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Al-Tamarod: Rebellion in Egypt360°ANALYSIS

Any political transition in Egypt must be managed by the wisest and most humble parties.

We are only now starting to understand what Egyptians mean by revolution. Whatever is currently happening in Egypt, it is a strong enough urge to send up to 14 million Egyptians — perhaps the largest revolt in recorded history — fumbling in the dark.

During the Egyptian revolution of 2011, the most common slogans were bread, freedom, and social justice. The slogan on Sunday, June 30 — Tamarod (revolt) — must be read in part as a total lack of confidence that these goals of the revolution have been met.

It turns out that the revolutionary spirit (or mode of behavior) in Egypt is strong, as well as ever-present, lying in wait. This revolutionary spirit builds on itself, igniting sparks that give Egyptians actual power.  

In the past few months, with a grinding stalemate and a sense that everything was getting worse, the revolutionary spirit re-flowered in an array of quotidian scenes; encounters when people got out of their cars after hours of waiting in line for petrol to stretch their legs and talk to others. There are reports of joke telling, including hours of punning at Mohammed Morsi’s expense, while sharing news and water. Spontaneous anti-Morsi protests broke out at the local "On the Run" on the wide and rambling October road that feeds into the quiet, dusty drive to Fayyoum. Perhaps a seductive joy was rediscovered, a solidarity and feeling of strength in community and collective experience. 

What is the Current Revolution For and Against?

1.  It is a revolution for a government that has revolutionary legitimacy and that is also (technocratically) qualified:

This is a revolution for bread, justice, and freedom. Bread is first. Egyptians need a government that puts the well-being of everyday Egyptians above any other concern. Egyptians must see evidence of this commitment, and if they do, a great many would have the patience for whatever long and painful processes will follow. The key is a sense that trust is warranted.

It is worth remembering that Morsi won the presidency precisely because a slight majority was willing to entrust him and his party with the revolution — which is the most priceless. This is an incredible vote of confidence. It seems that once the current government’s actions convinced enough people that they wouldn't properly respect this sacred mandate, the Egyptian people went back on the street to reclaim it. There is nothing, it now seems, that is ultimately more important.

2.  It is a revolution protesting Islamism:

This contention is more controversial; mainly because of debates over the substance, genealogy, and inescapably politically-charged habitus of the word, “Islamist.” In Egypt, however, a sense of what Islamism currently is and represents has arguably all but congealed. At present, understandings of Islamism are interpreted through the Muslim Brotherhood’s behavior since taking office. Understanding Islamism in Egypt in this sense — according to the meanings contemporary Egyptians place on the term — is the most direct and accurate way to measure it.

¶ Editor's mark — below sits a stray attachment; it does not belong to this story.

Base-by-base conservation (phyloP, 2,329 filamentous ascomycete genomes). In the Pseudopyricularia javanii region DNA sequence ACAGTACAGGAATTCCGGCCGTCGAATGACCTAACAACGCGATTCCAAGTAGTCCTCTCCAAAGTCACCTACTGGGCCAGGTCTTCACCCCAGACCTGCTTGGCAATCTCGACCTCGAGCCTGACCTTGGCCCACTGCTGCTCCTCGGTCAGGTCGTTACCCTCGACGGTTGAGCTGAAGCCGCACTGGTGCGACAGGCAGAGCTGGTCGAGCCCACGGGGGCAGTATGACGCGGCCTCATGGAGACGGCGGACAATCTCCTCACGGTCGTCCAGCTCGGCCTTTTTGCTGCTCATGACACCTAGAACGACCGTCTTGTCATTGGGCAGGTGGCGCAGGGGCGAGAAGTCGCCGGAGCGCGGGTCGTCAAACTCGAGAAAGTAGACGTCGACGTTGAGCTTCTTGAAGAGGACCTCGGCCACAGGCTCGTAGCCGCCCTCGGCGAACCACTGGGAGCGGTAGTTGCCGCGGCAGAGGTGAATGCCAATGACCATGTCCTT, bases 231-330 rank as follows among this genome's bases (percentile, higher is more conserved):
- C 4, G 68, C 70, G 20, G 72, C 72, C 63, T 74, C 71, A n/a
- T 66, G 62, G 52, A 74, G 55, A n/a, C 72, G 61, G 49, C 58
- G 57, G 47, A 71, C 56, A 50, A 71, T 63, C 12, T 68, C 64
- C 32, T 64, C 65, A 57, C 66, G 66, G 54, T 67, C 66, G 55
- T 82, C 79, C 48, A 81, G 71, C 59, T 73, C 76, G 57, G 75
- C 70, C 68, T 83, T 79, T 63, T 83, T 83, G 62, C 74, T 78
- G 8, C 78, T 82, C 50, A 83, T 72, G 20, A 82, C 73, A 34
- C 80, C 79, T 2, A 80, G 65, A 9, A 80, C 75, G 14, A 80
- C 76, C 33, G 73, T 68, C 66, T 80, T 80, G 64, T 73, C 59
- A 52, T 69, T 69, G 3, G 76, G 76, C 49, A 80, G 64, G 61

An even more trenchant reason for the revolt being in part against Islamism is that a large number of “everyday Muslims” found themselves offended on religious grounds (which I believe signifies a sense of basic decency) by the disrespectful attitude of the Muslim Brotherhood toward anyone who didn't serve what they perceived to be their immediate interests. The scale of the current crisis — caused by the government having pushed through a new constitution in the fall of 2012 — is the most dramatic example of the Brotherhood’s fatally missing use of effective pathos. In retrospect, the government’s roughshod treatment of opponents to the constitution was more injurious than the substance and structures embedded in the constitution itself. Demonstrating respect for all Egyptians is essential, no matter what the policy. The fact that everyday life in Egypt hasn't gotten better, but worse, left the Brotherhood with little goodwill of any variety to stand on. In the end, on what grounds would a society as religious as Egypt honor the Muslim Brotherhood with the enormous symbolic weight of “Islam” – for many, the only pillar of stability left? 

If it is true that “regular Muslims” were offended on religious grounds by the Muslim Brotherhood’s behavior under the mantle of “Islam,” then the anti-Brotherhood movement is not limited to a tiny secular elite. The mass scale discontent with the Brotherhood’s religious pathos would also pick up on, and inevitably influence, an ever-present larger regional struggle with particular cultural, intellectual, and practical manifestations of Islamism. 

A glaring example of this can currently be found in what seems likely to come in Syria where foreign jihadis have descended, waiting for their chance to declare an Islamic republic. It would, therefore, seem that if and when Syrians defeat Bashar al-Assad, there will immediately be another war fought between various players who vie to replace him, which will include a significant Islamist/jihadi contingent.